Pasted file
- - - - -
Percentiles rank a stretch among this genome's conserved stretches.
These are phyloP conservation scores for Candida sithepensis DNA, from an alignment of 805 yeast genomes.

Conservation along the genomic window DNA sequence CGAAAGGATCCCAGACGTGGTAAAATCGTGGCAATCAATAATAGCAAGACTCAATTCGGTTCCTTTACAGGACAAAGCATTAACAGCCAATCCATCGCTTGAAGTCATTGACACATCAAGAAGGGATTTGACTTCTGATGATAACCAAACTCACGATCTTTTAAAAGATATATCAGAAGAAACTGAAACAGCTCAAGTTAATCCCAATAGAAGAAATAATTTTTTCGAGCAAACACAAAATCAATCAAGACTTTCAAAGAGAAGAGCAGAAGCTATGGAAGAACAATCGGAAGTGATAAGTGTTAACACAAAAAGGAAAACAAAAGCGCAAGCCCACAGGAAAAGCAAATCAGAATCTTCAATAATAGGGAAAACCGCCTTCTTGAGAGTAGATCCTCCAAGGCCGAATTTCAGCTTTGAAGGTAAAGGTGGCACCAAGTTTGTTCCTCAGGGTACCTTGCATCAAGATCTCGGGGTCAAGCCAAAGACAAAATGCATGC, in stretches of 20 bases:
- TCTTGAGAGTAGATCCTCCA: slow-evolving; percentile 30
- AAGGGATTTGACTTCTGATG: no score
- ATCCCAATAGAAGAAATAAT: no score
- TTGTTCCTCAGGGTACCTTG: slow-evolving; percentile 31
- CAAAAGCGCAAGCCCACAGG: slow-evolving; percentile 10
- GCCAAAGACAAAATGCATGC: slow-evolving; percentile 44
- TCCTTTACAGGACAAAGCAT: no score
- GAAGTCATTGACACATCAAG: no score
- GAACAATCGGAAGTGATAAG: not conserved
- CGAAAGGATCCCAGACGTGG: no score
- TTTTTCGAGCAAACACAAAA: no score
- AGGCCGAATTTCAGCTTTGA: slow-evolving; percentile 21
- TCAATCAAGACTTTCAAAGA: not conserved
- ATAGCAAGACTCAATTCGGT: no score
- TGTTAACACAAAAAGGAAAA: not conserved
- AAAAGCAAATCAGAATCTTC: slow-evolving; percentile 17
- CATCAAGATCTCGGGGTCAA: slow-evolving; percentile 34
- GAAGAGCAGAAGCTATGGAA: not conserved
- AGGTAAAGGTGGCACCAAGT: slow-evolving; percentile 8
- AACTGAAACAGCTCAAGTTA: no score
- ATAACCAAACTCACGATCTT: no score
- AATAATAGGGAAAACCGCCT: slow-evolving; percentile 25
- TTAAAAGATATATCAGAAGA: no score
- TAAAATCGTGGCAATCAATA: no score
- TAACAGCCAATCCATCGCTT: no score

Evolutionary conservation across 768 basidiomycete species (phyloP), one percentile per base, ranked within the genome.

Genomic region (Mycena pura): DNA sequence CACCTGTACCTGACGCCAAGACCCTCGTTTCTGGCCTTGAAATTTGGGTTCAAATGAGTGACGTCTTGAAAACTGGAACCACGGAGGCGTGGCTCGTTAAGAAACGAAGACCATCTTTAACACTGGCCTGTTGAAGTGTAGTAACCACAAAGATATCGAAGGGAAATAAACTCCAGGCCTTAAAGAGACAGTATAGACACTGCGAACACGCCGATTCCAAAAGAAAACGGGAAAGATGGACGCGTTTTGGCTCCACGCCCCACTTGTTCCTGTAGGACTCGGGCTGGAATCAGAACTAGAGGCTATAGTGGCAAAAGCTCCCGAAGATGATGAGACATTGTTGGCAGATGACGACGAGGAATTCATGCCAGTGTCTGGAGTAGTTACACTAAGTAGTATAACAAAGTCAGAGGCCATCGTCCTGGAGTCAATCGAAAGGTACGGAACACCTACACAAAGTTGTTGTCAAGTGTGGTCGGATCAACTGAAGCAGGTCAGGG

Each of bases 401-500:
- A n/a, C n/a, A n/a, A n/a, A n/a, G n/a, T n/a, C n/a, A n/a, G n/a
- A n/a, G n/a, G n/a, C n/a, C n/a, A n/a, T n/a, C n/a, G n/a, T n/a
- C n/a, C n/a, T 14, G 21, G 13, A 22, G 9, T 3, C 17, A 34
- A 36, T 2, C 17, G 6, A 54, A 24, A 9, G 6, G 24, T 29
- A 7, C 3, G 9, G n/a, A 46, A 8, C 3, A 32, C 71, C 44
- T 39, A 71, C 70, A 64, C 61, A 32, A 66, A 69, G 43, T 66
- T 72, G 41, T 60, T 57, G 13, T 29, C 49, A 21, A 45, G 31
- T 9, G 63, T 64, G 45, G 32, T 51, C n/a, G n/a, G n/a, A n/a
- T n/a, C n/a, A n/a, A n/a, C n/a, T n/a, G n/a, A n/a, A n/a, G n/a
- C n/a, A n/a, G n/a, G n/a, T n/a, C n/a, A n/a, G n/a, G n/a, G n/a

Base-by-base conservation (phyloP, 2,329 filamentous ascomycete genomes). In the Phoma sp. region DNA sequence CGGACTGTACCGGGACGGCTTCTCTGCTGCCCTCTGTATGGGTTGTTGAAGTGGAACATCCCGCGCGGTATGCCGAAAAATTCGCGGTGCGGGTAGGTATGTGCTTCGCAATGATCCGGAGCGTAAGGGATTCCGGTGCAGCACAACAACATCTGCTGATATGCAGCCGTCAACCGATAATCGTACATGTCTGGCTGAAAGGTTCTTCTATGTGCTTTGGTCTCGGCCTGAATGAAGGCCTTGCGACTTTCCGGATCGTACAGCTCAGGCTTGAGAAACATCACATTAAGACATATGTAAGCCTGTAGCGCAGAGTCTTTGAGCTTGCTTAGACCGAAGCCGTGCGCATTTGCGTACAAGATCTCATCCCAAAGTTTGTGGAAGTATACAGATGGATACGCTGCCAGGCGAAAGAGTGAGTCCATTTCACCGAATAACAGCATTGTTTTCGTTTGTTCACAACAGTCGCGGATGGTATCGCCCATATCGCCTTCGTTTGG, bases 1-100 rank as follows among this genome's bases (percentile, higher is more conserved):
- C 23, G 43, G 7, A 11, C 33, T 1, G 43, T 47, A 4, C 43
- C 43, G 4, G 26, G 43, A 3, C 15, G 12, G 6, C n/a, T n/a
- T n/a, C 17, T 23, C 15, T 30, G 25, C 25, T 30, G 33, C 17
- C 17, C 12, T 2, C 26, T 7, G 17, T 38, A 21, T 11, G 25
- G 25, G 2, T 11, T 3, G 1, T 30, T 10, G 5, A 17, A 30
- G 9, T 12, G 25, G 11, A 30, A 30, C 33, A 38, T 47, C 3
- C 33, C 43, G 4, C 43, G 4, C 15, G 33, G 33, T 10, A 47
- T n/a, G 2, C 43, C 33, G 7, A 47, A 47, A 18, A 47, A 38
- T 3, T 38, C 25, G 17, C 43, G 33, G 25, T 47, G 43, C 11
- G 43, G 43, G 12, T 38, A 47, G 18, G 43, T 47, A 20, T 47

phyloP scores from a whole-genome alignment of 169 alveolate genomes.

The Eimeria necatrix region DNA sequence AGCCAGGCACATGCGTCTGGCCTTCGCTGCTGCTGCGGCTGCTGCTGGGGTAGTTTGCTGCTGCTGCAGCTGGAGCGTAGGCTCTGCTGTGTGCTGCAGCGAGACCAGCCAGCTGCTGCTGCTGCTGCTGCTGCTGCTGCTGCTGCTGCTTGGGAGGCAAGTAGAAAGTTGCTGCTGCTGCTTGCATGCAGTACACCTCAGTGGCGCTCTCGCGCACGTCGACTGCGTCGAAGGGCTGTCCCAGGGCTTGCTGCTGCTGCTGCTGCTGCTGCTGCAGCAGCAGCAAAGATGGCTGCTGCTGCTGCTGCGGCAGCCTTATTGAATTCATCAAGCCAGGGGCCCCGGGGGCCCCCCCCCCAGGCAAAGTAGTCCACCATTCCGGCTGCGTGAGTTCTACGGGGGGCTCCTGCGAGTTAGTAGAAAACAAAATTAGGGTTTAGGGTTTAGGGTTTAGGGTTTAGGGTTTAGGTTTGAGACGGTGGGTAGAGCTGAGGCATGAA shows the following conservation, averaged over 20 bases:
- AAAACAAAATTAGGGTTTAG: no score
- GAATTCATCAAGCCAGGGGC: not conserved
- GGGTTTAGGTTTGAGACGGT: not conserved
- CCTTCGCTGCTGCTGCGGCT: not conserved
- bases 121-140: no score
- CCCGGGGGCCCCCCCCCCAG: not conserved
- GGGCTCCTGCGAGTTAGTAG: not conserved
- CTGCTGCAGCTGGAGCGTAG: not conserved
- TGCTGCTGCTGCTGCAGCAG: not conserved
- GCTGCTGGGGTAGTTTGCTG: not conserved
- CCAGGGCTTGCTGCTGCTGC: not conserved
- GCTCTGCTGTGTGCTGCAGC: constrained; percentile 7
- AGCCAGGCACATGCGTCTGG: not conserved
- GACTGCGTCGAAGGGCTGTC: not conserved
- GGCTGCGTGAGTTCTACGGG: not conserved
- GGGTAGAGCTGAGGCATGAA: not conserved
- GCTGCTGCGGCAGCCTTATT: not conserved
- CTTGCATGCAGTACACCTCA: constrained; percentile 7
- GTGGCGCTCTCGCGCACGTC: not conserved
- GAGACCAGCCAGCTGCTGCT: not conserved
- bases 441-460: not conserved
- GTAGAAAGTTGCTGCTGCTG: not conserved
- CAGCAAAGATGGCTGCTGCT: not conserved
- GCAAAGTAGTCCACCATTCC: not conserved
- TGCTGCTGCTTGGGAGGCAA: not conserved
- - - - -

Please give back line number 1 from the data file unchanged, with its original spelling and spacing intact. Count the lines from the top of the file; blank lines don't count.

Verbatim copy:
Percentiles rank a stretch among this genome's conserved stretches.